Two weeks after the interview, the applicant generally returns in person to pick up the decision. Less frequently, in some cases the decision may be mailed to the applicant.
The decision will either grant asylum, recommend asylum approval, provide a notice of intent to deny a case, or refer the case to immigration court.
What if asylum is not granted after the interview?
If the applicant is in valid immigration status (tourist, student, etc.) at the time of the asylum office’s decision, he or she will be issued an document called a “Notice of Intent to Deny” or a “NOID.” The applicant is permitted to submit further evidence to the asylum office about why he or she should win the case, but does not have a legal right to ask a judge or an appeals court to review that decision. Most responses to a NOID are not successful in changing the asylum office’s decision. In most cases, a person who is issued a Notice of Intent to Deny is required to leave the country when their authorized stay ends.
If the applicant is not in valid status (visa overstay, entered without inspection etc.), then they will be placed in removal (deportation) proceedings before the immigration court. In removal proceedings, the applicant has a second chance to explain their case to an immigration judge, while an attorney for the government argues that the applicant should be deported. The judge hears testimony from the applicant and their friends and family, reviews evidence, and decides whether or not the person will be permitted to remain in this country.
Unlike the asylum office, an immigration judge has the legal authority to grant other immigration benefits in addition to asylum, such as withholding of removal, Convention Against Torture relief, and in some instances, lawful permanent residence (a green card) for those who qualify. After an immigration judge makes a decision, either the immigrant or the attorney for the government can appeal that decision if they do so within 30 days.
There is always a substantial risk of removal (deportation) when a person files for asylum. Because of the extremely high number of cases that immigration courts hear, it is somewhat common for a person’s case to take years to come to a final resolution.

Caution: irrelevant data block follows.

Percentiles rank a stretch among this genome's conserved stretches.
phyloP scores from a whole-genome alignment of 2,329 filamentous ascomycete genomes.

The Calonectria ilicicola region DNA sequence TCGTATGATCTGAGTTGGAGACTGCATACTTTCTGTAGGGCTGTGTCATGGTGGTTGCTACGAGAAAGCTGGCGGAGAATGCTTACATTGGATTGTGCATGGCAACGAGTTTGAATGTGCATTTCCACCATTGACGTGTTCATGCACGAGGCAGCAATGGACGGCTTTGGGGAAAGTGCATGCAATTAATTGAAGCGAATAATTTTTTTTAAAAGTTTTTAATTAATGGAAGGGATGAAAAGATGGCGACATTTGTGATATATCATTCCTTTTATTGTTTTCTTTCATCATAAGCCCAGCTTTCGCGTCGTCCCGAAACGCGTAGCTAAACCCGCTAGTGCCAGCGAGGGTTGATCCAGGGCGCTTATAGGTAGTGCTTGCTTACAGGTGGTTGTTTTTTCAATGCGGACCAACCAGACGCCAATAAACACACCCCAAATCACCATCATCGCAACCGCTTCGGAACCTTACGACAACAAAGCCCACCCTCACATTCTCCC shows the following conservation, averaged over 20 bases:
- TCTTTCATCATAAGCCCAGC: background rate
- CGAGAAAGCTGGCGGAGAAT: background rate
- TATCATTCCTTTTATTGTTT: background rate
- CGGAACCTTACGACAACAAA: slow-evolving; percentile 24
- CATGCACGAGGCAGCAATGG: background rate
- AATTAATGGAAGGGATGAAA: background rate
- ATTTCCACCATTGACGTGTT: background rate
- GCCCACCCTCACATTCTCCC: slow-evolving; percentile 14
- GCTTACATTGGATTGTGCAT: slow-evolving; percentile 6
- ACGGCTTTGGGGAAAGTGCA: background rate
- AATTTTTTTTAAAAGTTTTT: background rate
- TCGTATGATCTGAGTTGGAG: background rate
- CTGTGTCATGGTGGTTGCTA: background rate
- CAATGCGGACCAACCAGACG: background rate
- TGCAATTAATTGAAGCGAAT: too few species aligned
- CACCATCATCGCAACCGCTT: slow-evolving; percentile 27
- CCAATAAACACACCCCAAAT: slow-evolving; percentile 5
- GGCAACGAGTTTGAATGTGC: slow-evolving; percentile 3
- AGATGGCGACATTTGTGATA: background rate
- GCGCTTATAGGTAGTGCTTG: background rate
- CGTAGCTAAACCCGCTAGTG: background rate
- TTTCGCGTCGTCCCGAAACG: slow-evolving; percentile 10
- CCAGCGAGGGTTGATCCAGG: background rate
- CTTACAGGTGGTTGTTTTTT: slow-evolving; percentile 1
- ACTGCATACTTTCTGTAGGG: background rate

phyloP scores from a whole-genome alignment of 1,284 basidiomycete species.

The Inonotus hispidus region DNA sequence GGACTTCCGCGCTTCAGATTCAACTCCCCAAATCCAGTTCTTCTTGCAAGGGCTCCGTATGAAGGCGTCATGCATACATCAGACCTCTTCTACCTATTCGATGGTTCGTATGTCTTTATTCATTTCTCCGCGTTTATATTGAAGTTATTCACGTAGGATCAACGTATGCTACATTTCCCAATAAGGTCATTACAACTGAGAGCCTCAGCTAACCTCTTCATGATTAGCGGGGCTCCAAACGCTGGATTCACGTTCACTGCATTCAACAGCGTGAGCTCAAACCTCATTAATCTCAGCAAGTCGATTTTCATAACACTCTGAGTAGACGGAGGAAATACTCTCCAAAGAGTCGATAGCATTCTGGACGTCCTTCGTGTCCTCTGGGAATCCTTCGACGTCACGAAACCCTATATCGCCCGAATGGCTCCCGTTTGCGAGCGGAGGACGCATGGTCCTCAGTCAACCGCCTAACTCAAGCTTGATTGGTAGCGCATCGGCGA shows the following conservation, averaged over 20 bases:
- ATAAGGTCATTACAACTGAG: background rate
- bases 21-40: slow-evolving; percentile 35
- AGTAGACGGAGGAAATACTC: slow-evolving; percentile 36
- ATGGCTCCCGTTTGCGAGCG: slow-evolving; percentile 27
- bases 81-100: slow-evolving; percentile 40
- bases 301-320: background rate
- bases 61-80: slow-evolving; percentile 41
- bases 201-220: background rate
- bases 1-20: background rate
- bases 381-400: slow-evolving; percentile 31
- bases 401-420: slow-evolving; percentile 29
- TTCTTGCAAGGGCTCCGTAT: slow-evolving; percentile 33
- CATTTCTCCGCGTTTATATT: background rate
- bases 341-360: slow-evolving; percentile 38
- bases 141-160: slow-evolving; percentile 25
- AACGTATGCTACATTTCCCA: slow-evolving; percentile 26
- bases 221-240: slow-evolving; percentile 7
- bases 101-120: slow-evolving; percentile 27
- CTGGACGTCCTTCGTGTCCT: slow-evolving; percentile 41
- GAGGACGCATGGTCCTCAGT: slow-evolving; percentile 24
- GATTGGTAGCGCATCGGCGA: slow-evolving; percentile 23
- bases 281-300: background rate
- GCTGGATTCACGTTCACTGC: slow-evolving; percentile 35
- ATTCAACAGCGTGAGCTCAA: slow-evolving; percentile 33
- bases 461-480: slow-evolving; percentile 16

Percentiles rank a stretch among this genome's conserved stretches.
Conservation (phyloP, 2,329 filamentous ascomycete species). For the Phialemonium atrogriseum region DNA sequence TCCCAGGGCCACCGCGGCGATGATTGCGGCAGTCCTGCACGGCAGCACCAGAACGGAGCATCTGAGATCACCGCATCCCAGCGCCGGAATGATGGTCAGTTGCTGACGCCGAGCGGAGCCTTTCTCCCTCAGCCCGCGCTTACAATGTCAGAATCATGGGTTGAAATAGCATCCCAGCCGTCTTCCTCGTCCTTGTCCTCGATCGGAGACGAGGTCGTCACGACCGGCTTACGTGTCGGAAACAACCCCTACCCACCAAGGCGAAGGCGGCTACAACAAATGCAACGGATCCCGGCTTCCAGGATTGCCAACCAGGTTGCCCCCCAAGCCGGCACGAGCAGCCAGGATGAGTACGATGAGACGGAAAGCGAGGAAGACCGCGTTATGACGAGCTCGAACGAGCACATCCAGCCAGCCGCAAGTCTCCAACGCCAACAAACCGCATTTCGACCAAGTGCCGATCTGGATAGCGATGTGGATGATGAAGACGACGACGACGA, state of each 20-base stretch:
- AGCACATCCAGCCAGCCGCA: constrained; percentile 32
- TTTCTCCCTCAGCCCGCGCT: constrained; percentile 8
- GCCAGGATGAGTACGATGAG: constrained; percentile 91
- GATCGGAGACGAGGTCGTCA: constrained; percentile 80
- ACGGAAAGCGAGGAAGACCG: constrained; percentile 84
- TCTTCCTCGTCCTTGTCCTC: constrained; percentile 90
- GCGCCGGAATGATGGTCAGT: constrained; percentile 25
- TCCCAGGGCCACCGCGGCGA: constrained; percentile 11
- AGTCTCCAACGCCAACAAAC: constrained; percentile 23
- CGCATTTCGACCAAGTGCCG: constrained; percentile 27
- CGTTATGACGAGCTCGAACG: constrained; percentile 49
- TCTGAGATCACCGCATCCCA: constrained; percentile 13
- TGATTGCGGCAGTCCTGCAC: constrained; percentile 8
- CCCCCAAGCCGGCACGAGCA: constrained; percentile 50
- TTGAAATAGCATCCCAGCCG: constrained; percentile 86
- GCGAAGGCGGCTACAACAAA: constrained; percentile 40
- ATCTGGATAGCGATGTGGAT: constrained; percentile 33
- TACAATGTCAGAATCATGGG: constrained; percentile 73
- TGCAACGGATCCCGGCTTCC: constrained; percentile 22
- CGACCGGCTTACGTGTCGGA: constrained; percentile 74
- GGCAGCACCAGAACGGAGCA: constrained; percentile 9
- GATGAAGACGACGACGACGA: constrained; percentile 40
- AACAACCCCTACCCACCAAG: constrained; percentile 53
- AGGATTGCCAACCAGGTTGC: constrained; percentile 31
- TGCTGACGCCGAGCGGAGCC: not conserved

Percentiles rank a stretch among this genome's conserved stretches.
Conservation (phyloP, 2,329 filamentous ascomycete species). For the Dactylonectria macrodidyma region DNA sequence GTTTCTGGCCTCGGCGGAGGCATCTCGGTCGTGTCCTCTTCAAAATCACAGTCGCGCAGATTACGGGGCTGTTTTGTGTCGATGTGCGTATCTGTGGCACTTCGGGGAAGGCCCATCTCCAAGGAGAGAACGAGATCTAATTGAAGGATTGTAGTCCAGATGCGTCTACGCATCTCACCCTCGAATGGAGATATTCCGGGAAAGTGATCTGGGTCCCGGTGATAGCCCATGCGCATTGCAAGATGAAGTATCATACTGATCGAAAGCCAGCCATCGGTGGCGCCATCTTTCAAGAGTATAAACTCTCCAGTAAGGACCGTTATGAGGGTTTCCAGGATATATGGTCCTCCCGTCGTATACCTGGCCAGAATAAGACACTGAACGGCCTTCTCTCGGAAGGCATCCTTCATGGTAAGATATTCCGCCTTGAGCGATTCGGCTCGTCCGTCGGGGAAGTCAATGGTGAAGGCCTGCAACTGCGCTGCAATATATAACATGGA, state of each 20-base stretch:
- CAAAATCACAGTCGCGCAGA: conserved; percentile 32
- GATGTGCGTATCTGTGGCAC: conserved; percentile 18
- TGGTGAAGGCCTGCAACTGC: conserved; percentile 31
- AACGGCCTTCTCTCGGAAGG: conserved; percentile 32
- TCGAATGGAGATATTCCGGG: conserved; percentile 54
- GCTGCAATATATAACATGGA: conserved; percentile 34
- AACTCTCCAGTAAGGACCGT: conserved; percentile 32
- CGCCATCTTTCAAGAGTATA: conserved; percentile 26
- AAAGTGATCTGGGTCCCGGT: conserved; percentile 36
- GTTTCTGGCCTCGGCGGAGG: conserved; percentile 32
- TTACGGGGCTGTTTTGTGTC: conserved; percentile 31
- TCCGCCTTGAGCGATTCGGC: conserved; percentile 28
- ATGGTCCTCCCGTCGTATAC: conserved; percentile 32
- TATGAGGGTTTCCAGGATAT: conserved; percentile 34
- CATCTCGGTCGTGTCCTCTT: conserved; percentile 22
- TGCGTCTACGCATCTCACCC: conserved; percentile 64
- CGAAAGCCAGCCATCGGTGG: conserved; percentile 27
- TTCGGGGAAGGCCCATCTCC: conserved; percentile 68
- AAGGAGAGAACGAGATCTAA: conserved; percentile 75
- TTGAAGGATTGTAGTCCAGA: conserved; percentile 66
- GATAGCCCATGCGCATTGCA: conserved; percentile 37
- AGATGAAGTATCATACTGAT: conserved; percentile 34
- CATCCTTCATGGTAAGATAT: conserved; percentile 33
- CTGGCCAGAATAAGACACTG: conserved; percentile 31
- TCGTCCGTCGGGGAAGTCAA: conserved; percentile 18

The One-Year Filing Deadline
What is the one-year filing deadline for asylum ?
In general, asylum seekers must file the asylum application within one year of their last arrival to the U.S. If an applicant misses the one-year filing deadline, their asylum application will be denied unless they meet a legally recognized exception to the deadline.
What are the exceptions to the one-year filing deadline?
Exceptions to the one-year deadline fall into two categories, “changed circumstances” and “extraordinary circumstances.” Even if an applicant meets one of these exceptions, they must still file within a “reasonable period of time,” which is not defined but generally means within a few months after the events that cause the changed or extraordinary circumstances occur.The following is a list of some (but not all) possible “changed circumstances” that may in some instances excuse a delay in filing for asylum.
- The applicant has maintained lawful visa status (such as student, or H1B) since coming to the U.S.
- The applicant did not “come out” as LGBTQ until he or she came to the U.S.
- The government of the applicant’s home country has instituted recent legal or political changes to criminally penalize or prosecute LGBTQ people
- The applicant has taken recent hormonal, surgical, or other gender-affirming transitional steps in the United States to more closely align their physical appearance with their gender identity
- The applicant received a recent HIV or AIDS diagnosis
Examples of “extraordinary circumstances”:
- The applicant suffers from medically documented Post Traumatic Stress Disorder or severe depression as a result of abuse in their country and was consequently unable to file for asylum when they first came to the U.S.
- The applicant consulted with an attorney who committed malpractice and the applicant filed a complaint against the attorney
- The applicant was younger than 18 years of age when they arrived in the United States and filed for asylum shortly after turning 18 (please note that if you are designated as an unaccompanied minor, special rules may apply to your case even if you are over 18)
So how does a person decide whether or not to file for asylum?
The decision to file for asylum is a very serious one that can carry with it tremendous consequences. If the applicant is granted asylum, they will no longer be undocumented and will have a secure legal status in the U.S. Asylum provides a pathway to citizenship that is somewhat uncommon in U.S. immigration law. However, if the applicant is not granted asylum, they may be deported to the country where they fear persecution or torture.
Anyone considering filing for asylum should consult with an attorney with experience in these types of cases to get as much information as possible before making a decision. No one can tell with certainty whether or not a particular asylum case will be successful, but an attorney can help you make an informed decision about whether or not to apply.